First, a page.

Restorative justice: Giving children in conflict with the law a new shot at life

November 29, 2017

A new hope springs forth for children in conflict with the law (CICL) through restorative justice, which was the highlight of the 6th Juvenile Justice and Welfare Consciousness Week.

With the theme, “Mapagkalingang Hustisya, Ugaliin at Pagtibayin,” the week-long commemoration zeroed in on the importance of providing CICL and youth offenders a second chance in life through rehabilitation and reintegration.

Ang mapagkalingang hustisya ay isang paraan o pagtingin sa hustisya na nagbibigay diin sa paghilom o pagpapatawad ng naging biktima; pananagutan sa nakagawa ng kasalanan o nagkasala; at pakikilahok ng bawat mamamayan sa pagbuo ng maunlad at ligtas na komunidad,” Atty. Alberto Muyot, DepEd Undersecretary for Legal Affairs, shared during the kick-off program spearheaded by the Juvenile Justice and Welfare Council (JJWC), in partnership with SM Cares on November 19, 2017 at SM City Fairview.

“It is our way of encouraging all duty-bearers and stakeholders to be more receptive in practicing the restorative justice approach in building safer communities,” Atty. Muyot added, further emphasizing the important role that various stakeholders play in this noble mission to protect and promote the welfare of CICL.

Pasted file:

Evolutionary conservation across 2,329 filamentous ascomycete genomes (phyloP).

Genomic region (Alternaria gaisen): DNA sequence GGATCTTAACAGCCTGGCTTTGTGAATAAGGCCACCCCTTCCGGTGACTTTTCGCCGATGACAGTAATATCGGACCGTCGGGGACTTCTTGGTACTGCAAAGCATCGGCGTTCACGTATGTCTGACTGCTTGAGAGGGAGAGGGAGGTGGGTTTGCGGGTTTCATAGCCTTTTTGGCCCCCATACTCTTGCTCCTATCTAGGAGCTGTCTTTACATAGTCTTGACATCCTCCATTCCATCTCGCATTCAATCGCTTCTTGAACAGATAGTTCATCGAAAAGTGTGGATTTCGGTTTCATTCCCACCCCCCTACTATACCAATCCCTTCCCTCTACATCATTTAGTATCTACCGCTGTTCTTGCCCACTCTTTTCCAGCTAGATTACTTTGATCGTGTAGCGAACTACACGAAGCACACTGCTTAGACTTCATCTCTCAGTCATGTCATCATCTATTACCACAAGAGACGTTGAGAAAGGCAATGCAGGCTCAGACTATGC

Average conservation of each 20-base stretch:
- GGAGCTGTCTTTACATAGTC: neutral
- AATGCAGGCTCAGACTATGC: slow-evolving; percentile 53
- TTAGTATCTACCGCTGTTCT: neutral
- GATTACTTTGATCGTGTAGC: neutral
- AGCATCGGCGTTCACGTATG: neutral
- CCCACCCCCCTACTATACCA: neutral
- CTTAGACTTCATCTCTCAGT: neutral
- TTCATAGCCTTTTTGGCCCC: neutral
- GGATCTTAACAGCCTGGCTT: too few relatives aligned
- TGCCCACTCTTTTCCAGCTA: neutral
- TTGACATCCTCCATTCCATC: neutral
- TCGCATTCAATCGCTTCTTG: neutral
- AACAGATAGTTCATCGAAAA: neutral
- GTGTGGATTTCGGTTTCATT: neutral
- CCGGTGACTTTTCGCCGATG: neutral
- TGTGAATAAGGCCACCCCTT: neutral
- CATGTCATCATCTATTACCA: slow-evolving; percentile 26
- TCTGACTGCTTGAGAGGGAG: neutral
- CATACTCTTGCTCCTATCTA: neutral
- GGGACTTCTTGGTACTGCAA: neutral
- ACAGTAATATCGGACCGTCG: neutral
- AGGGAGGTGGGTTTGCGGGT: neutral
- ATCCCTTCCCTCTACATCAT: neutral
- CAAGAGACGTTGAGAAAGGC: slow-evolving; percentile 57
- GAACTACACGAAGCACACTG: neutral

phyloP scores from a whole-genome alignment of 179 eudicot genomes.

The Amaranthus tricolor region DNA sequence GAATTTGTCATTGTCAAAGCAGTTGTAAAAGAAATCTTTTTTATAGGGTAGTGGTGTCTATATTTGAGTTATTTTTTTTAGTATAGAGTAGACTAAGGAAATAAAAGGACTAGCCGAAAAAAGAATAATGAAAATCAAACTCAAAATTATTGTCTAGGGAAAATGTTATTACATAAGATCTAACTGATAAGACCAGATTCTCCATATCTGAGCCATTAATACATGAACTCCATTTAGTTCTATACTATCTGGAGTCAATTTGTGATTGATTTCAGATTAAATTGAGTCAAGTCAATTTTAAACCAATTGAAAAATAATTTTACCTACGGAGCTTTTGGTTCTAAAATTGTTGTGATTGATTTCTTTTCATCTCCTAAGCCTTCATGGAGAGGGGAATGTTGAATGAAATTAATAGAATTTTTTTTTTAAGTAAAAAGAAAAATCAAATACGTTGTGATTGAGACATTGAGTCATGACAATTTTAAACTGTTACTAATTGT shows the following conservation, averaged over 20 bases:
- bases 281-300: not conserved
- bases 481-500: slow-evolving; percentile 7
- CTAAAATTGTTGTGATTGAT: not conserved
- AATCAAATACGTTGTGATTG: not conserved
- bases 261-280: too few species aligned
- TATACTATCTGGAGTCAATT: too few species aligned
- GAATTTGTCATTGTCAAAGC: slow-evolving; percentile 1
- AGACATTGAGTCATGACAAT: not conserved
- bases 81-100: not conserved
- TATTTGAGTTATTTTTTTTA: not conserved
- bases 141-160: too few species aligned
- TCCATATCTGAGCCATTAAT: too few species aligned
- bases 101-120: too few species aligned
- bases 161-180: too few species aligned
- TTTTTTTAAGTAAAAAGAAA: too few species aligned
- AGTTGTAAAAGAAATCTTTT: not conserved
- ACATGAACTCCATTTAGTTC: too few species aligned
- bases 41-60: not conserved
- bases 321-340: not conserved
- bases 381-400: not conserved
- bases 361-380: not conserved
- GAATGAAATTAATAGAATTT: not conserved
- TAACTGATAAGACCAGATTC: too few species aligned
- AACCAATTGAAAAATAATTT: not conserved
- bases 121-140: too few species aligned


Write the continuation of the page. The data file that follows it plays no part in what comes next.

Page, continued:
He further stressed that there is still a lot of work to do, and called for everyone’s full support in the implementation of RA 9344, otherwise known as the Juvenile Justice and Welfare Act of 2006.

The principle of restorative justice was also reflected in the masterpieces of young students who trooped to the venue to showcase their artistic skills and join the cause through the on-the-spot poster making contest.

The celebration further promoted the inspirational story of a former CICL who overcame struggles and succeeded at becoming a licensed teacher. An advocacy music video entitled “Isang Pagkakataon Pa” was also launched.

Atty. Tricia Clare Oco, JJWC Executive Director, said that the featured story is just one of the many testimonials they have documented. “This is proof that with proper intervention and rehabilitation programs, and the support of the community, we are able to affect change in the lives of these children,” she enthused.

Other officials who graced the occasion were Department of Justice (DOJ) Assistant Secretary Cheryl Daytec-Yangot; Council for the Welfare of Children (CWC) Executive Director Mitch Cajayon-Uy; and Department of Social Welfare and Development (DSWD) directors Gemma Gabuya of Region III, Helen Suzara of the Social Technology Bureau, and Alice Bonoan of the Protective Services Bureau. Children and youth advocates, as well as friends and partners from national government agencies, non-government and civil society organizations, and local government units were also present in the event.

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